Suck it up: Van­cou­ver votes to ban plas­tic straws

Foam cups also to be elim­i­nated by June 2019

National Post (National Edition) - - CANADA - Dou­glas Quan

VAN­COU­VER • In what’s be­lieved to be a first for Canada, Van­cou­ver has ap­proved a ban on the use of plas­tic drink­ing straws and foam cups and con­tain­ers by June 2019.

City coun­cil ap­proved the ban, plus a suite of other mea­sures to re­duce sin­gleuse items, late Wed­nes­day af­ter hear­ing from staff that cups and take-out con­tain­ers make up 50 per cent of items col­lected in pub­lic trash bins. Plas­tic straws are not eas­ily re­cy­cled and can harm an­i­mals if in­gested, coun­cil was told.

“This is a re­ally im­por­tant step for­ward to demon­strate how se­ri­ous we are in phas­ing out plas­tic waste,” Mayor Gre­gor Robert­son told coun­cil be­fore the vote.

The June 2019 im­ple­men­ta­tion date is six months ahead of what staff had ini­tially proposed.

In ad­di­tion to phas­ing out plas­tic straws and poly­styrene foam cups and take-out con­tain­ers, which have be­come en­demic in our “grab and go” cul­ture, city coun­cil ap­proved a plan to re­quire busi­nesses to de­velop strate­gies for re­duc­ing the amount of dis­pos­able cups and plas­tic shop­ping bags, such as charg­ing fees for their use or just ditch­ing them al­to­gether.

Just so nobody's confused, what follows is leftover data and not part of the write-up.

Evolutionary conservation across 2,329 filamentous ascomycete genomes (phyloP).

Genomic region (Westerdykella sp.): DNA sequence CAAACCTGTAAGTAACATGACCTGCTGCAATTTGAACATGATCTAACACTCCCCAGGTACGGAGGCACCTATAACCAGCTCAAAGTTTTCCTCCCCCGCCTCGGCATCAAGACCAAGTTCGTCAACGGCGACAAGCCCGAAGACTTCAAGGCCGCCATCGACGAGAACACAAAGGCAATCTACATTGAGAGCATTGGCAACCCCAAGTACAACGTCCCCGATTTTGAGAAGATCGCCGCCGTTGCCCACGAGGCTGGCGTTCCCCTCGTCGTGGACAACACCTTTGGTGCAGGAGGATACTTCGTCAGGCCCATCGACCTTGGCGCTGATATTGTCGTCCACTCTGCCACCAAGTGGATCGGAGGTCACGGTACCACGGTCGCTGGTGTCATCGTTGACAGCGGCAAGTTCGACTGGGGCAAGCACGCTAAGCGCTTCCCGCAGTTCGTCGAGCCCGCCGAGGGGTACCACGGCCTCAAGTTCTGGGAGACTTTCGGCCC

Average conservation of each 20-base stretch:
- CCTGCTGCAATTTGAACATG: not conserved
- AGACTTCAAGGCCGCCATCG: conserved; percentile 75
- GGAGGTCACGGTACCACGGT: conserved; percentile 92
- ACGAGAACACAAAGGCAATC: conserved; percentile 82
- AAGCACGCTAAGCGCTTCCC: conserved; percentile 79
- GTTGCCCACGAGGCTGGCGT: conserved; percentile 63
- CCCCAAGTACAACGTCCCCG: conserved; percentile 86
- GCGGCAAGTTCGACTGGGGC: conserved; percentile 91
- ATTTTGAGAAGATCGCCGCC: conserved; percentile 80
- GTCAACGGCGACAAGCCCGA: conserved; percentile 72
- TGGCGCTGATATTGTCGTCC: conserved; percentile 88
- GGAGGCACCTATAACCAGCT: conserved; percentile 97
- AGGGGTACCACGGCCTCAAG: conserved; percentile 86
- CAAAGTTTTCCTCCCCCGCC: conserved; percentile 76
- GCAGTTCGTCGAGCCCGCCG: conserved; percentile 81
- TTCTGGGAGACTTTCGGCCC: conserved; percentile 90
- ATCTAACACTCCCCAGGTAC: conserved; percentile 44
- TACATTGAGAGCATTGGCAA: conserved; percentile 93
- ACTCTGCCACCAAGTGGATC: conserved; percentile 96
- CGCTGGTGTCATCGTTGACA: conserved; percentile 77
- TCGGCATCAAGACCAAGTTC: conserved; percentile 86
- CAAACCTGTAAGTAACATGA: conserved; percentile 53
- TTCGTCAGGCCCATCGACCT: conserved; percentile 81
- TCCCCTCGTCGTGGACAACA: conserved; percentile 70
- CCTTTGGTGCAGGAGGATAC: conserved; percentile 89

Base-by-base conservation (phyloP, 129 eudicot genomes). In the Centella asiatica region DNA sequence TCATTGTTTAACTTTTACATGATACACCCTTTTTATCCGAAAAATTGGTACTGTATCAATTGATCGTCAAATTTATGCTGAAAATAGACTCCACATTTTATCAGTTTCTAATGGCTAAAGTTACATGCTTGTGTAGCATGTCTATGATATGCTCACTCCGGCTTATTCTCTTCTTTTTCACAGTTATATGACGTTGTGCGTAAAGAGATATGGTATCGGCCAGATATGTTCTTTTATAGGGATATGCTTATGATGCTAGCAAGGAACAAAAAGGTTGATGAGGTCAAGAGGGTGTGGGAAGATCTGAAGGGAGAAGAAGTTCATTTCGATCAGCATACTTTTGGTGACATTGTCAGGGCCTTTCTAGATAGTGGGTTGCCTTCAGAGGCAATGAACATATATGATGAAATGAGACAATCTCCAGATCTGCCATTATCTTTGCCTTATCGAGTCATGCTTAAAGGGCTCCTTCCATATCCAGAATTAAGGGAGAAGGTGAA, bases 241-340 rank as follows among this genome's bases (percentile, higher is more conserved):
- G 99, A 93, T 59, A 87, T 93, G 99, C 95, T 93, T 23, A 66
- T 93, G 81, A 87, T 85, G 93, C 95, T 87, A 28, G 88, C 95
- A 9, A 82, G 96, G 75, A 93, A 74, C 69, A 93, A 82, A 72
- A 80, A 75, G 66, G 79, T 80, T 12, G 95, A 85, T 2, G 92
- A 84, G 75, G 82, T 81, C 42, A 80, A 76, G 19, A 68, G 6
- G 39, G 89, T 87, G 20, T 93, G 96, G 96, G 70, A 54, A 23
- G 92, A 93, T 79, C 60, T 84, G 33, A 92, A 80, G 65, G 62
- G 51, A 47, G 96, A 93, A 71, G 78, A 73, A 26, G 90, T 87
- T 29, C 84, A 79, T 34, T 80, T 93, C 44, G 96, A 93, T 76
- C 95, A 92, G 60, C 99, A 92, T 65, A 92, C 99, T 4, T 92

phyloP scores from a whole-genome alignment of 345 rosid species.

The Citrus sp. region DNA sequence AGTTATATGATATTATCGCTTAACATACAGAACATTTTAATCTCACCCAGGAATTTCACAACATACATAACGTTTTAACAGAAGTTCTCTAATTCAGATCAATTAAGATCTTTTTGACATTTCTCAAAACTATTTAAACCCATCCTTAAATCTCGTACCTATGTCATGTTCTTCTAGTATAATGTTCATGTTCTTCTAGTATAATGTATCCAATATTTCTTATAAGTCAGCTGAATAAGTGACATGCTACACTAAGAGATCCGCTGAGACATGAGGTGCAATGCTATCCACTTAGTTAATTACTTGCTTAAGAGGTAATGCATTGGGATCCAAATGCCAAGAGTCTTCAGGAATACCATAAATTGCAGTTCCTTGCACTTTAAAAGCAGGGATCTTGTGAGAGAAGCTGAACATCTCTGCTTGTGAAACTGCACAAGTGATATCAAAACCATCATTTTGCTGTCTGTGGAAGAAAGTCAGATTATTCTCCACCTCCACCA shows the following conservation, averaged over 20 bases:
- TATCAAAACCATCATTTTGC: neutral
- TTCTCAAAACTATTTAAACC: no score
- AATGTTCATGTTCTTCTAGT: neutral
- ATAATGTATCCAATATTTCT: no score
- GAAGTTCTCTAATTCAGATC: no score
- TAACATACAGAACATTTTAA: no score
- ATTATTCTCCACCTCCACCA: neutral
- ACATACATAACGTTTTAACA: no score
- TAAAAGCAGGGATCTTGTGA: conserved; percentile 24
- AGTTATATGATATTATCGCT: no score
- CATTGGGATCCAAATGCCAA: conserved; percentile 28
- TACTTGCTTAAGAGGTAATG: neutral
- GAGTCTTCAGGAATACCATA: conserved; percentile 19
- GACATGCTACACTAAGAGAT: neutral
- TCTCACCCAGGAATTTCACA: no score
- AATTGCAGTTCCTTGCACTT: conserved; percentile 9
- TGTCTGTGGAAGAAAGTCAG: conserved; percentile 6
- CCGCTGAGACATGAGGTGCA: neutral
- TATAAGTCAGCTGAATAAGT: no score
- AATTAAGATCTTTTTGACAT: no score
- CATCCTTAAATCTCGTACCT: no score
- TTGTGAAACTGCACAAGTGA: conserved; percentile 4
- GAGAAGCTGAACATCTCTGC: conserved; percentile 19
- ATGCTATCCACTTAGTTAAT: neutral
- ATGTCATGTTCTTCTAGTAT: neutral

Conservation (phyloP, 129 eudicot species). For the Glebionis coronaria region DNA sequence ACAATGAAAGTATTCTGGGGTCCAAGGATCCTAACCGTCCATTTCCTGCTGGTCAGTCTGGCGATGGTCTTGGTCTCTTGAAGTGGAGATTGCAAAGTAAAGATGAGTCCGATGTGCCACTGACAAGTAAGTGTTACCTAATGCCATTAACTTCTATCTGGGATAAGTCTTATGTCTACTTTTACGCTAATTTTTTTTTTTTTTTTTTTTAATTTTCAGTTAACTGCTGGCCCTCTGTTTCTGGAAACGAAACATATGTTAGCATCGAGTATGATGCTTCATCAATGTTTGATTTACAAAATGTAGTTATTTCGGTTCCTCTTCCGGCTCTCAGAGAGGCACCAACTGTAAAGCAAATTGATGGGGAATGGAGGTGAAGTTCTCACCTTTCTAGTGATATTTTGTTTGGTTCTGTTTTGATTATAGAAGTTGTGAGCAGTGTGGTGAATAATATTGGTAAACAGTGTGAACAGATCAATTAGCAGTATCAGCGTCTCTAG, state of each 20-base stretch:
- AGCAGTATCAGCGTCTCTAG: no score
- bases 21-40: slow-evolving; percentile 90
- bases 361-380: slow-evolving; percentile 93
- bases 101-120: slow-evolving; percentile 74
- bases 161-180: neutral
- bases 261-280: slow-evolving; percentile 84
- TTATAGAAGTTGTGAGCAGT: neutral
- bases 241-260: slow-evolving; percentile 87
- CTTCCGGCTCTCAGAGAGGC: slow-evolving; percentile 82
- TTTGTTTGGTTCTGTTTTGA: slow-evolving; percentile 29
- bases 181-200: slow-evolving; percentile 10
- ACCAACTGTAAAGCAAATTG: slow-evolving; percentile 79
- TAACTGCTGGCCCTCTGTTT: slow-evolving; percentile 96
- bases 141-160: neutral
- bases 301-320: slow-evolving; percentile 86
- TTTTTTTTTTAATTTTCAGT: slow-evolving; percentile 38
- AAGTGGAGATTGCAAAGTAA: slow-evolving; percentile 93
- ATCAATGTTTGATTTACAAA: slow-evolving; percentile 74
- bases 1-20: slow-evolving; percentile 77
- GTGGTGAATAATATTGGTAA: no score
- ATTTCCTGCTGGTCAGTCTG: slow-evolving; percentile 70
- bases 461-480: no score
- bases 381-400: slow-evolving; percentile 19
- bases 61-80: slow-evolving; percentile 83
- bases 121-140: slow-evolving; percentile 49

Each week, 2.6 mil­lion plas­tic-lined cups and two mil­lion plas­tic bags are tossed in the garbage, coun­cil heard.

An­nual waste-reduction targets will be cre­ated in the next six months for those items. If the targets aren’t met by 2021, the city could move to more ag­gres­sive mea­sures, such as a ban.

City staff are rec­om­mend­ing a $250 fine for breach­ing the bylaw, how­ever the ini­tial re­sponse will be on ed­u­ca­tion, a spokes­woman said.

Some speak­ers warned coun­cil of po­ten­tial im­pacts on peo­ple re­liant on plas­tic bags and straws, in­clud­ing those with dis­abil­i­ties and liv­ing on low in­comes.

Rep­re­sen­ta­tives of the plas­tics in­dus­try told coun­cil that a ban would not solve the lit­ter prob­lem and could lead to “un­in­tended con­se­quences” and that small­busi­ness own­ers would have to ab­sorb the costs, which would be passed on to con­sumers.

Among busi­nesses af­fected by the ban are bub­ble tea ven­dors. Katie Fung, a rep­re­sen­ta­tive for Pearl Fever Tea House, told coun­cil be­fore the vote that she sup­ports the city’s aims to re­duce plas­tic waste. But she asked to de­lay the ban on plas­tic straws so that ven­dors could have more time to explore al­ter­na­tives, such as com­postable straws or re­us­able cups and straws.

“Our in­dus­try does de­pend on straws” and in­tro­duc­ing a ban next year will be “detri­men­tal to many busi­nesses in our city,” she said.

Robert­son en­cour­aged en­trepreneurs in the city to step for­ward with al­ter­na­tive solutions to plas­tic straws that could be mar­keted glob­ally.

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